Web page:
The prison system that glosses over serious mental health concerns ends up invisibilising the lived experience of women prisoners, who are further marginalised in the carceral system. Dr Pratiksha Baxi, associate professor, Centre for the Study of Law and Governance, Jawaharlal Nehru University, says that women are subjected to a carceral system which was conceived for men and through the male gaze.
Our study reveals that undertrial women prisoners are the most vulnerable to self-harm inside the prison. Between 2015 and 2020, a majority of custodial deaths inside women's jails were due to suicides. Moreover, all the women prisoners who succumbed to suicide were undertrial prisoners awaiting conclusion of their trial.
We could not interview women prisoners for this story as our request was denied by the prison authorities. However, the responses of our other queries by Tihar's women jails paint a picture of woeful neglect of unique mental health concerns of women prisoners.
Women jails do not have a dedicated mental heath ward or establishment. Both the mental health establishments of Tihar are housed in jails for men. Women prisoners complaining about mental health issues are sent to the "medical wing" within the jail.
The history of mental health concerns inside women jails are also institutionally invisibilised. The jail authorities do not maintain data on the number of women who have complained about mental health issues, the number of women who have requested for psychological intervention, and the number of women who are transferred to mental healthcare establishments under section 30 of the Prisons Act.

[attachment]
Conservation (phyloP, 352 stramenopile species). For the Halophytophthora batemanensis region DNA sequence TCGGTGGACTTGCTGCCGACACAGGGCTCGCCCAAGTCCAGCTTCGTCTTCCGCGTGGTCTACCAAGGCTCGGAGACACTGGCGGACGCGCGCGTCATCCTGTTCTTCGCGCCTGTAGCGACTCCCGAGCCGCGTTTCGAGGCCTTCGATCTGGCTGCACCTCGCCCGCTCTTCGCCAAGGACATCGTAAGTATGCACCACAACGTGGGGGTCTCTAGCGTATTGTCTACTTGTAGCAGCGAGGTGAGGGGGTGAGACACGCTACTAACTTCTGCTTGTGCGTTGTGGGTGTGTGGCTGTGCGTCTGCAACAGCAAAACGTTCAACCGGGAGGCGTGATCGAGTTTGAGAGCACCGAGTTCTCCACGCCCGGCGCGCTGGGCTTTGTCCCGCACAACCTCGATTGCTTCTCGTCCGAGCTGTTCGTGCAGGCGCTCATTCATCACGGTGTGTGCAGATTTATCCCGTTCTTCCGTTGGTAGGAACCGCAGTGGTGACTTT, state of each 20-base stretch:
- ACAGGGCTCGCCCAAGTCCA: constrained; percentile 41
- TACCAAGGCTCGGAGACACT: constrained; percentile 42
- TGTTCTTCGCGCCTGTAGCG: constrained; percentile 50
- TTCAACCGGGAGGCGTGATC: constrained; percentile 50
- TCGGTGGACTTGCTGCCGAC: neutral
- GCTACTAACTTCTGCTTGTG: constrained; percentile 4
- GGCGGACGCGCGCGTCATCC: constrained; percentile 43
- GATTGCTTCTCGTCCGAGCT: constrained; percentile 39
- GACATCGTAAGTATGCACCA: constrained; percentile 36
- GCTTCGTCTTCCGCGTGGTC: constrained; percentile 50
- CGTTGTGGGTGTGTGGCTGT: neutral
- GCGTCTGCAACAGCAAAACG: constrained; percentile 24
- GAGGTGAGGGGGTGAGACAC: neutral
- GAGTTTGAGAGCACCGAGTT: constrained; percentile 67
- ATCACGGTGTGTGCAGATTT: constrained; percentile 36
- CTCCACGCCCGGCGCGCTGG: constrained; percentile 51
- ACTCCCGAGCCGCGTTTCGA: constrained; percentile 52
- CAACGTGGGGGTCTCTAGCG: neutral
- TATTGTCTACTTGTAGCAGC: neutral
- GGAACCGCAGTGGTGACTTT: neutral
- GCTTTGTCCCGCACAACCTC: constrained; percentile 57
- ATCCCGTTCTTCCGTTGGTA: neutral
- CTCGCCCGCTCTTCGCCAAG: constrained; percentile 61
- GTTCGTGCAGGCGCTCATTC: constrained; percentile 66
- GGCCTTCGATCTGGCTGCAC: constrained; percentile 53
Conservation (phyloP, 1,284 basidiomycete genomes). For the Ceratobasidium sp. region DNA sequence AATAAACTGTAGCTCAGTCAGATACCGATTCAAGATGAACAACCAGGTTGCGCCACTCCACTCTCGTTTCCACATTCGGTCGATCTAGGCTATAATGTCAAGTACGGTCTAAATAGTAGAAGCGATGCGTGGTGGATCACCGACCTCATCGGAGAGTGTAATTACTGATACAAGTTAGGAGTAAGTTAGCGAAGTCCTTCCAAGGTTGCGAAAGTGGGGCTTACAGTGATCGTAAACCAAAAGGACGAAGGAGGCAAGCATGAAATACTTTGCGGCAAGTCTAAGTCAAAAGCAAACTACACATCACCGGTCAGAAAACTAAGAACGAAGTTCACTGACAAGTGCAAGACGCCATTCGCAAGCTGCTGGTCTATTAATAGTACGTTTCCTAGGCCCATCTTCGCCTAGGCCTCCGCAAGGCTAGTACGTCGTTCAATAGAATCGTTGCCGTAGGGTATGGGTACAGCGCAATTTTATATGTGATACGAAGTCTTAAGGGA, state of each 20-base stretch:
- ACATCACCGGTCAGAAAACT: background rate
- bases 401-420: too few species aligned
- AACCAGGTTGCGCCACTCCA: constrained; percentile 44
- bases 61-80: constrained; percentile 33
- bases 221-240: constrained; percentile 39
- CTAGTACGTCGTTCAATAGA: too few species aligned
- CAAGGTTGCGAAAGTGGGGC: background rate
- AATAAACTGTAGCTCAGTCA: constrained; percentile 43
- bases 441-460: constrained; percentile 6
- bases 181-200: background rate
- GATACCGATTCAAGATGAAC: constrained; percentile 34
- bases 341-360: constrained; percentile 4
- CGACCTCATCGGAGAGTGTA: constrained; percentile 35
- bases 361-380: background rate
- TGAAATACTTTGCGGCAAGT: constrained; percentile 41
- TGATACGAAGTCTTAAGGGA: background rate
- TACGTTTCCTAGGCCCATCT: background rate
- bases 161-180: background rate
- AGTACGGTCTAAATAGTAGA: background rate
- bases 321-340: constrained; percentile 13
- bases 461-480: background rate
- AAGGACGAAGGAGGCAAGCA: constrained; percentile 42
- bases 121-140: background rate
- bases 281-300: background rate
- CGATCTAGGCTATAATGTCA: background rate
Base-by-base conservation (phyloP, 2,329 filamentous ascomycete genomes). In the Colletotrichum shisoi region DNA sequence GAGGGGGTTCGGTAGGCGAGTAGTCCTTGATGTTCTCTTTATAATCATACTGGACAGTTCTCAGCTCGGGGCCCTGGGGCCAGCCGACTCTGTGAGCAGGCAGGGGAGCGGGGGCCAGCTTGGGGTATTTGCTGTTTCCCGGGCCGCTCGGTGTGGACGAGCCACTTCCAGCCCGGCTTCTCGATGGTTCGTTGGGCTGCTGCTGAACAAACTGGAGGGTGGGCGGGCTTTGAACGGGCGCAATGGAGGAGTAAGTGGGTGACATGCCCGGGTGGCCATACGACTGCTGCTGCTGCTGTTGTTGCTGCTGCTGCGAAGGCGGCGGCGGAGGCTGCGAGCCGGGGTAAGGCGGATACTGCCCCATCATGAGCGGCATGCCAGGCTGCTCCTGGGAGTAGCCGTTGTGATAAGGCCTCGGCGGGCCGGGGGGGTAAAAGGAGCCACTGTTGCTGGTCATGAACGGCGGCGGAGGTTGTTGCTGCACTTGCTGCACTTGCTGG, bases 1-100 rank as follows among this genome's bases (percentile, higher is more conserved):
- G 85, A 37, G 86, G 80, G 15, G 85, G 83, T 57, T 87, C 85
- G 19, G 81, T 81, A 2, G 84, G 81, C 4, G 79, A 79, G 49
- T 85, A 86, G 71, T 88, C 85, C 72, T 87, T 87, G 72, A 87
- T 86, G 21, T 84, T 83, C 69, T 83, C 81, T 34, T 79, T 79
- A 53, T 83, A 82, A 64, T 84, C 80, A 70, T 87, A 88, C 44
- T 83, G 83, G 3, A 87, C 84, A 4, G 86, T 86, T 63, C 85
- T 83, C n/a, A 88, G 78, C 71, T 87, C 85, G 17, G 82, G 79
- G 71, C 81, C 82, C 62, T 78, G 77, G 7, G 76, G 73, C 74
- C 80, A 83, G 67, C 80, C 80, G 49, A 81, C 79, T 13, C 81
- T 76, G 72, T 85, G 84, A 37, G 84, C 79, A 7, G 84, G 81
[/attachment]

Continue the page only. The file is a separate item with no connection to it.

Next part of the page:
The Culture of Punishing The Soul
Dr Vijay Raghavan, Professor of Criminology at Tata Institute of Social Sciences, wrote in his paper that the material realities of prisons in India exacerbate mental health crisis among prisoners.
Apart from the psychiatric disorders and drug use, there are negative factors that can affect the mental health of prisoners such as overcrowding in prisons, exhaustion of prison facilities, different forms of violence, lack of privacy, feelings of isolation and uncertainty about future, lack of meaningful activities, and scarce health services.Dr Vijay Raghavan
Dr Raghavan believes that modification of the prison environment that nurtures a positive mental health among prisoners could help in the prevention and early recovery from mental health disorders.
Arjun Kapoor, a Research Fellow at the Centre for Mental Health Law & Policy, told The Quint that the provisions of the Mental Healthcare Act are not being implemented.
The mental health review boards, which are supposed to monitor implementation of these provisions and inspect prisons, are still not functional in the country. With respect to mental health professionals, most prisons are severely under-staffed with several sanctioned posts lying empty. As a result, mental health problems of most prisoners go undetected unless they begin to show serious signs or symptoms of mental illness.Arjun Kapoor
Prisoners, who have languished in various jails of Tihar Prison Complex, believe that the institution is designed to "punish them emotionally, mentally". They said that most of the inmates lose hope in the staff, and recognise the need for looking out of each other.
We sort of take care of each other, like a society, or extended family. If we see someone is feeling low, we cheer them up, or if someone's stopped eating, we try to get him food. We have to look out for each other.Gaurav, recently released from Tihar after serving 16 years of sentence.